DULUTH -- Joanne Davidson was leaning on her wheeled walker for balance, about halfway out on the dock, wearing a professional-grade angler’s cap and plenty of sunscreen.
“This is my first time out fishing,’’ Davidson said.
“No, ever. … Well at least since I was a kid,’’ she added.
On a scorching-hot June Saturday, Davidson was one of 24 anglers taking part in Courage Kenny Rehabilitation Institute Northland fishing "contest" on Fish Lake Reservoir north of Duluth. The event has been held each June for 20 years now, except for a pandemic pause in 2020.
Despite an unrelenting sun, with the thermometer eventually topping 90 degrees, the fishing was pretty good, with slip bobbers and leeches the most popular presentation of the day.
This year the anglers came from as far away as Effie and the Twin Cities, although most are from the Twin Ports. All are adults with some form of disability, or loss of function — from brain injuries and strokes to vision impairments, birth defects and developmental issues.
For Davidson, 64, neuropathy and a drop foot have made her a bit unstable, with a few falls recently. But the fleet of easy-access pontoon boats donated by local residents for the event, combined with a small army of volunteer guides and helpers, offered the perfect opportunity for her and others to get out on the water worry-free.
“I’ve been looking forward to this since I first heard about it,’’ said Kay Olson of Duluth, Davidson’s friend and fishing partner. Olson later landed some dandy walleyes with Duluth’s John Lindgren as her guide and pontoon captain.
“For a lot of these people this is the only chance they will have to fish all summer,’’ said Eric Larson, the sports and recreation supervisor for Courage Kenny Rehabilitation Institute Northland.
It’s a fishing contest by name only, really. Mostly it’s a chance for folks to get together, do a little fishing, spend the day on the lake and catch up with old friends.
“It’s more like a family reunion. It’s the best event of the summer,’’ said Lisa Baron, a former Courage Kenny staffer who comes back to volunteer every year. “We stopped doing it for a while because it was a pretty big effort. But we had so many people wanting us to bring it back that we had to start it up again.”
The event is headquartered at Driftwood Estates, a private campground managed by a nonprofit club made up exclusively of members of the Duluth-based 148th Fighter Wing of the Minnesota Air National Guard.
Down the lake a bit, Jim Zumbusch of Maple Lake, was smiling over his 19-inch walleye caught. Zumbusch drove up just for the event and seemed to have a knack for walleyes and panfish.
On another pontoon boat, Andy Cragun and the Rev. Ben Hadrich, both of Duluth, were on board with Eric Kaiser and Mary Lou Donovan as volunteer guides. Hadrich is an old pro at fishing but has been hit by multiple strokes in recent years and isn’t as stable walking as he was when running marathons and triathlons. After the most recent stroke, last September, he’s also lost much of the use of his left arm, making holding a fishing rod and reeling in a fish a bit of a problem. Hadrich, 37, a Catholic priest, spent months in the hospital for inpatient therapy.
But Courage Kenny brought in some new battery-powered automatic fishing reels for this year’s fishing event, and they worked.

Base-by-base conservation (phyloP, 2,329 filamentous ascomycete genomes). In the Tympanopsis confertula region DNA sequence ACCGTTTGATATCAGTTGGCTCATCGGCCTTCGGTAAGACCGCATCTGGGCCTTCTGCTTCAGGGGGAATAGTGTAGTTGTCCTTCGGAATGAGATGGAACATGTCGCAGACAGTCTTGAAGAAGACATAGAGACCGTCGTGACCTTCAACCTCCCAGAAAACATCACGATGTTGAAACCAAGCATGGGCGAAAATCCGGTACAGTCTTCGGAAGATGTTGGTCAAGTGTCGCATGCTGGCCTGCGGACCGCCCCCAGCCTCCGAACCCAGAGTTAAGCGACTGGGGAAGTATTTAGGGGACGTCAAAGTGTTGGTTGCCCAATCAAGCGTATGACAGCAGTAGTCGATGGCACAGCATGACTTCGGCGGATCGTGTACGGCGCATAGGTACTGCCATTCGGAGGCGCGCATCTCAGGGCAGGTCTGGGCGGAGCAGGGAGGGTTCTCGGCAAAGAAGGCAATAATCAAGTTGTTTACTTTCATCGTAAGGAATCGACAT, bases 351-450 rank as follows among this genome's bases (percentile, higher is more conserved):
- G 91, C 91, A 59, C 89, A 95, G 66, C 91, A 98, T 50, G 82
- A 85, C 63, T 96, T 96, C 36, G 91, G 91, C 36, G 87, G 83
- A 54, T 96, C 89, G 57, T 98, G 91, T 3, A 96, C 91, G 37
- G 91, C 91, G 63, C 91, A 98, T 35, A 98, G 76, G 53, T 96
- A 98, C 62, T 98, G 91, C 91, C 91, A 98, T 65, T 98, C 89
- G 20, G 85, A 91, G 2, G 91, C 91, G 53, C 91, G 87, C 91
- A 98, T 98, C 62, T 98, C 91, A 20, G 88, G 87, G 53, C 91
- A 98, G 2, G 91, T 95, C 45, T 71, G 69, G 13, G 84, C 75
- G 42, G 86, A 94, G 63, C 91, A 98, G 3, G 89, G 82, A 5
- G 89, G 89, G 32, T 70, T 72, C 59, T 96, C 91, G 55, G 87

Hadrich was first on the board with a fat 23-inch walleye.
“God is great!’’ Hadrich said after Kaiser netted the fish for him.
Hardich would later reel in a 21-inch northern pike, too, using the same reel, but not without some theatrics on the pontoon boat.
“At one point the line was all the way over the boat’s canopy top and wrapped around the light pole,’’ Kaiser said. “But everybody pitched in and we got it in the boat.”
Hadrich was beaming.
“It’s a great day,’’ he said.
The fishing contest is just one of many outdoor recreation programs offered by Courage Kenny’s Adaptive Sports and Recreation Program in the Twin Ports — everything from archery and yoga to rock climbing, soccer, sailing, paddling, swimming, biking and downhill skiing — all adapted for clients with disabilities.
Larson notes that a big percentage of the population will, at some point in their life, have to deal with some sort of loss of functionality that may impede their ability to enjoy the outdoors.
“We’re doing this for people’s quality of life, to get people out there,’’ Larson said. “If we can bring some semblance of normalcy to their lives by adding outdoors recreation, then we’ve succeeded.”
Judging from the big smiles on participants' faces, it looked like the fishing contest was working well — even though the annual fish fry after the contest had to be scuttled this year in exchange for boxed meals because of COVID-19.
“The need for people to connect to the outdoors doesn't end when you become an adult ... You might grow up but you normally don't grow out of a disability,” Larson said. “And their disability should not be the reason they don’t get outdoors.”
(Jim Zumbusch went on to take first place in the contest with a 19-inch walleye and several big panfish. Kay Olson took second place with two 16-inch walleyes and a 19-inch walleye. The third prize, which goes to 15th place each year, went to Hadrich for his big walleye.)
For more information on adaptive sports
To learn more about Courage Kenny Rehabilitation Institute Northland’s Adaptive Sports and Recreation program, go to account.allinahealth.org/events/53545 or contact Mark Hanna at firstname.lastname@example.org or 218-726-4834.